4. Credits will be awarded on a pro rata basis, taking into account the amount that you paid to Google for the ads and the total amount of credits available. For example, if the amounts that you paid to Google for the affected ads were 1% of Googles revenues from online advertising since January 1, 2002, you would be eligible to receive 1% of the total available credits. You must certify in your claim form the percentage of your ads you believe were affected by click fraud.

5. Unless you exclude yourself (opt out), you are staying in the class, and that means you cant sue, continue to sue, or be part of any other lawsuit against Google relating to the subject matter of this case.

Here is what all the above means (again, if it's real):
- If you do nothing (and this is what most recipients of this letter will do), you'll remain in the class which eliminates your right to sue Google for click fraud beyond the scope of this settlement.
- If you remain in the class, you might (emphasis on might) earn a certain amount of credit points that "may be applied to up to 50% of the cost of future online advertising purchased from Google."
- The maximum amount of the credit points you might earn is the equivalent proportion of the available fund to your spending relative to Google's total advertisement revenue from January 1 2002. Let's say Google's advertisement revenue during the mentioned period was $2.7 billion. If you'd spent $100,000.- on the affected campaigns you are eligible for a maximum of 0.03% of the available fund which equals $2,222.- (Don't forget that 33,1/3% of the fund will be spent on class counsel fees.) Sheer eligibility of course does not mean that you automatically will get this amount if you spent one hundred thousands. I quote: " You must certify in your claim form the percentage of your ads you believe were affected by click fraud ". If you say that 30% of your clicks were fraud, you MIGHT get away with a hefty 666 dollar credit, that goes back to Google with your additional 666 real dollars as the other 50% of your total purchase that is required for the credit reimbursement.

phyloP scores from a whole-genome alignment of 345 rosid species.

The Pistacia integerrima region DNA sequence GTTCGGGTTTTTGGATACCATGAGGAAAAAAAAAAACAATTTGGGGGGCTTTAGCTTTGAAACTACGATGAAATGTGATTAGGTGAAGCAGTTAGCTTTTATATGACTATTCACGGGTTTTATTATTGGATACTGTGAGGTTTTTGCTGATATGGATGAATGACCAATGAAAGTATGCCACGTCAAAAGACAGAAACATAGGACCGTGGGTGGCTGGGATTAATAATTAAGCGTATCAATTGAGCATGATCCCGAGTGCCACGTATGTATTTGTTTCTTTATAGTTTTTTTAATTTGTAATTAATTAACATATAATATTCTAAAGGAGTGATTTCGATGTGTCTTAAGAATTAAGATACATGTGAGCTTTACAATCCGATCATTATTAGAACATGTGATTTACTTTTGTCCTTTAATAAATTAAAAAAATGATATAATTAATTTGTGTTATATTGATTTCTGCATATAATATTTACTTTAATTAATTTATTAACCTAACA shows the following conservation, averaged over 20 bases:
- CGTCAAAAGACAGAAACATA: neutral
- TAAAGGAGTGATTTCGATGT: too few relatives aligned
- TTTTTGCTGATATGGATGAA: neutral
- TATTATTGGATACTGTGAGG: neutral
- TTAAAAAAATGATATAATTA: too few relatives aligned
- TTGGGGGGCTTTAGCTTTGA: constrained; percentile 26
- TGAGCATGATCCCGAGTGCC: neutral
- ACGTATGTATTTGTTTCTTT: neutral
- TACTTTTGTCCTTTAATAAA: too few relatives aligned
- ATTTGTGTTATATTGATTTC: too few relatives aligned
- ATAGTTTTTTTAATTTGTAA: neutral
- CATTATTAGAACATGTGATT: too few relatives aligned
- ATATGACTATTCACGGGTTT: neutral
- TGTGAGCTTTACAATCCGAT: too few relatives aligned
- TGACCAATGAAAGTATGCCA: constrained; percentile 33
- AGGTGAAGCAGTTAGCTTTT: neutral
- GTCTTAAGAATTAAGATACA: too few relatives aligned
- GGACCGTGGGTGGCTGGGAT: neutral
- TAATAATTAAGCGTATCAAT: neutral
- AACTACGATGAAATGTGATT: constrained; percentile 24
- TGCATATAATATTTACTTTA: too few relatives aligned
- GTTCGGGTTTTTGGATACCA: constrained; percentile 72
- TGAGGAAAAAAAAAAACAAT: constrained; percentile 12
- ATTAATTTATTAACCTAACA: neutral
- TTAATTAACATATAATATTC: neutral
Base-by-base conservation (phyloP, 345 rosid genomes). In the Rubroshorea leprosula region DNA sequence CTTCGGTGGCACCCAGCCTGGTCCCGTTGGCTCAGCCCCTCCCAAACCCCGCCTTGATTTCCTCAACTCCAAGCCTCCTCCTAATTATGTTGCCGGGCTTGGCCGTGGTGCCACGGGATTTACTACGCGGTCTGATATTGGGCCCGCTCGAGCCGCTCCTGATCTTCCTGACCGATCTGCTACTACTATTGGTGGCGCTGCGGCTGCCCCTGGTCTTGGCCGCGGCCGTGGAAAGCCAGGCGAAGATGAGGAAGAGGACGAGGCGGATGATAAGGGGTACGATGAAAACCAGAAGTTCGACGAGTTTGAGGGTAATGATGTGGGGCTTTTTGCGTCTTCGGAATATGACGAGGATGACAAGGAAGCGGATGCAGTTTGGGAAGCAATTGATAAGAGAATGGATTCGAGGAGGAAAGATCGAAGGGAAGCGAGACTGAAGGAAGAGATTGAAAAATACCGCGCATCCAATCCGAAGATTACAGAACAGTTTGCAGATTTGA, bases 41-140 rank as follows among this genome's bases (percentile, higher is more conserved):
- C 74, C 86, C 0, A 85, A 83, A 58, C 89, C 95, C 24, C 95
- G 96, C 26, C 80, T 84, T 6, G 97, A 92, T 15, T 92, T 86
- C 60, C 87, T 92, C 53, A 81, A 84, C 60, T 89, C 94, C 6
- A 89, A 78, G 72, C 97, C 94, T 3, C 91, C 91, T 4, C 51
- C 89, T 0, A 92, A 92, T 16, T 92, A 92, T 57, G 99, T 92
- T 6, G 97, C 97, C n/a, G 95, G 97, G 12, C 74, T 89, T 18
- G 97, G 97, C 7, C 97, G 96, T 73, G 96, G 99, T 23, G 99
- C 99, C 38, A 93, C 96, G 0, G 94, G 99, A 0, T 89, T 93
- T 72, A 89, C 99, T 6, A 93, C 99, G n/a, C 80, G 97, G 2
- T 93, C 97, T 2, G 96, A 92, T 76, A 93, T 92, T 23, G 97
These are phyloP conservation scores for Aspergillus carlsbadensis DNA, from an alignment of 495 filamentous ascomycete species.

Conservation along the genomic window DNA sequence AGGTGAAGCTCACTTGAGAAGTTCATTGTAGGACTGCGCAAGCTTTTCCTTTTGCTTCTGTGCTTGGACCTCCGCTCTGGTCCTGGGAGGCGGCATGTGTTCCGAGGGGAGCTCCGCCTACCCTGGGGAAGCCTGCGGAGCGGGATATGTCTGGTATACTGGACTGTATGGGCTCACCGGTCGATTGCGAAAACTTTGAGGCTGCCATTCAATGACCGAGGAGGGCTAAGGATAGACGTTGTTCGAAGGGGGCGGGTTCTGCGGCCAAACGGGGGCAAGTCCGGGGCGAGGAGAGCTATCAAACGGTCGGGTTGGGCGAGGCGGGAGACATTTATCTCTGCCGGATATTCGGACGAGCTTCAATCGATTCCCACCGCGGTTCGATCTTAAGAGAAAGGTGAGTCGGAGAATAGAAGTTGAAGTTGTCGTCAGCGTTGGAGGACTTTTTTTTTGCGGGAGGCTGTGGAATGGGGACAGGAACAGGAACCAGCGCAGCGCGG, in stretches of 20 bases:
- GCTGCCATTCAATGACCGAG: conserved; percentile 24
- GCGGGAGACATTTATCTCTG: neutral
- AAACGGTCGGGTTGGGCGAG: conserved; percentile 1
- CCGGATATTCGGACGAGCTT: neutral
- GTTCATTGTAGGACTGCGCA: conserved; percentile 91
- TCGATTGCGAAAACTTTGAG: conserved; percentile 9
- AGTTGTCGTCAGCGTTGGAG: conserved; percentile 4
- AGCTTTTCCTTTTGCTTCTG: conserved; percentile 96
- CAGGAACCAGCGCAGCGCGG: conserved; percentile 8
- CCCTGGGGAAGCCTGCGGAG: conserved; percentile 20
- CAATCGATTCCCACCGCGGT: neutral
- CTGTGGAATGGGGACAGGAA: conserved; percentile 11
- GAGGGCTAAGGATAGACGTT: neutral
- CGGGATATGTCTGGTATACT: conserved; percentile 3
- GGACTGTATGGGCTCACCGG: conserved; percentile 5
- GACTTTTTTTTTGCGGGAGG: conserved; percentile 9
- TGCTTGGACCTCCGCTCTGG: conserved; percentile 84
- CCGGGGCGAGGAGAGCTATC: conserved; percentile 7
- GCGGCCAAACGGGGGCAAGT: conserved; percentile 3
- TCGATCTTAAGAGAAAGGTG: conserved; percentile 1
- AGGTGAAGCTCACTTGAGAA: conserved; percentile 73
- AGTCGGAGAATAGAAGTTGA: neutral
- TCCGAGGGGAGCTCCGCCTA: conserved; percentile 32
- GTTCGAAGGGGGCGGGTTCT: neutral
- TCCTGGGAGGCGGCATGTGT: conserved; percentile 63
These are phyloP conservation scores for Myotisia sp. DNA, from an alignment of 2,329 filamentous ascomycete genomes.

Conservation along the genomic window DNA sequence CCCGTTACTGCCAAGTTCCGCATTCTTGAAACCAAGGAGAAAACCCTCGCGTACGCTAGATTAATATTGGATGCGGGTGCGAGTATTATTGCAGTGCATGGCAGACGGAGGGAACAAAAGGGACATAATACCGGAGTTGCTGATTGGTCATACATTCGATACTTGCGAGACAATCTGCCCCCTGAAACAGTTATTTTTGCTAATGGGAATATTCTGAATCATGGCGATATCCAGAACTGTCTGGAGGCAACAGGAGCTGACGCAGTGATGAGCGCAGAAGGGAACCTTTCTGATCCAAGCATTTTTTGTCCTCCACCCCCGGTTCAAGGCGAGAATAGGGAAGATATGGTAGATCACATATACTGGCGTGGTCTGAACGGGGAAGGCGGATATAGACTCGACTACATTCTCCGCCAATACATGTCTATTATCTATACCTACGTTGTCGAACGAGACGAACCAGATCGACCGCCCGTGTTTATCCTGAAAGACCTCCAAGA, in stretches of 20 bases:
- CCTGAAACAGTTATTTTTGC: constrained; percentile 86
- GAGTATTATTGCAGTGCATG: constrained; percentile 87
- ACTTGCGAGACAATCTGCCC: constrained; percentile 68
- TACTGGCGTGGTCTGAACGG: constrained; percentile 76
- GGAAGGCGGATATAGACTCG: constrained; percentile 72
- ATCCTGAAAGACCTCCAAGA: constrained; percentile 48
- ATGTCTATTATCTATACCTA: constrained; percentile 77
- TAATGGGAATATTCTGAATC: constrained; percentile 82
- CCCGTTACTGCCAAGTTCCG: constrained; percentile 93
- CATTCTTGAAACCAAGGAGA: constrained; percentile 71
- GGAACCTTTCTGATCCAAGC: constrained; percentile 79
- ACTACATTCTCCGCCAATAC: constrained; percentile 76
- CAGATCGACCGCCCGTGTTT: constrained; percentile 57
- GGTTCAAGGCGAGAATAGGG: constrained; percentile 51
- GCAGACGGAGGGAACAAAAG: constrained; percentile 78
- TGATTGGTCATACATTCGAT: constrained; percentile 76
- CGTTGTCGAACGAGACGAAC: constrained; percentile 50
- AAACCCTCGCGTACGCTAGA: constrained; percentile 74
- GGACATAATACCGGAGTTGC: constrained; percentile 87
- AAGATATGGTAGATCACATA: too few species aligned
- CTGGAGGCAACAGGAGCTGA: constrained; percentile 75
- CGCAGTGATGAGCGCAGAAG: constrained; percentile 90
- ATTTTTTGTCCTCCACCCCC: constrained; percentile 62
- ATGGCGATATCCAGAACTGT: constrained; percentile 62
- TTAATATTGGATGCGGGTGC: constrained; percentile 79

The total net loss of the process for Google is a maximum of $30 million that is paid for attorneys fees and expenses in this case.
The gain for Google is that for this 30 million is they can eliminate the vast majority of their advertisers from filing a click fraud claim against them in the future. If you remain in the class and do the paperwork, you can get an insignificant compensation in the form of future purchase discount. If you do nothing you don't get anything right now and you also lose the right to get back your fraudulently taken dollars forever. The only chance you have for real compensation is to opt out and start your independent litigation. Question: How many of Googles client will do that?

If this thing is real, then it is one of the most insidious institutional scam we've ever seen.

Your opinion?
Posted by BelaLugosi123 (2 comments )
Reply Link Flag
Institutional Scam
It seems that many of you received the e-mail about the Arkansas class-action lawsuit against Google. Heres the catch (if the whole thing is real at all): The issue is complex enough that most of the recipients don't understand it and they just delete the message. By doing so, they give up the right to sue Google for click fraud forever. So, here is what the e-mailed document says and these are the statements that you have to put into context. Pay close attention to them:

1. The settlement will provide advertising credits to class members who certify that they were the victims of click fraud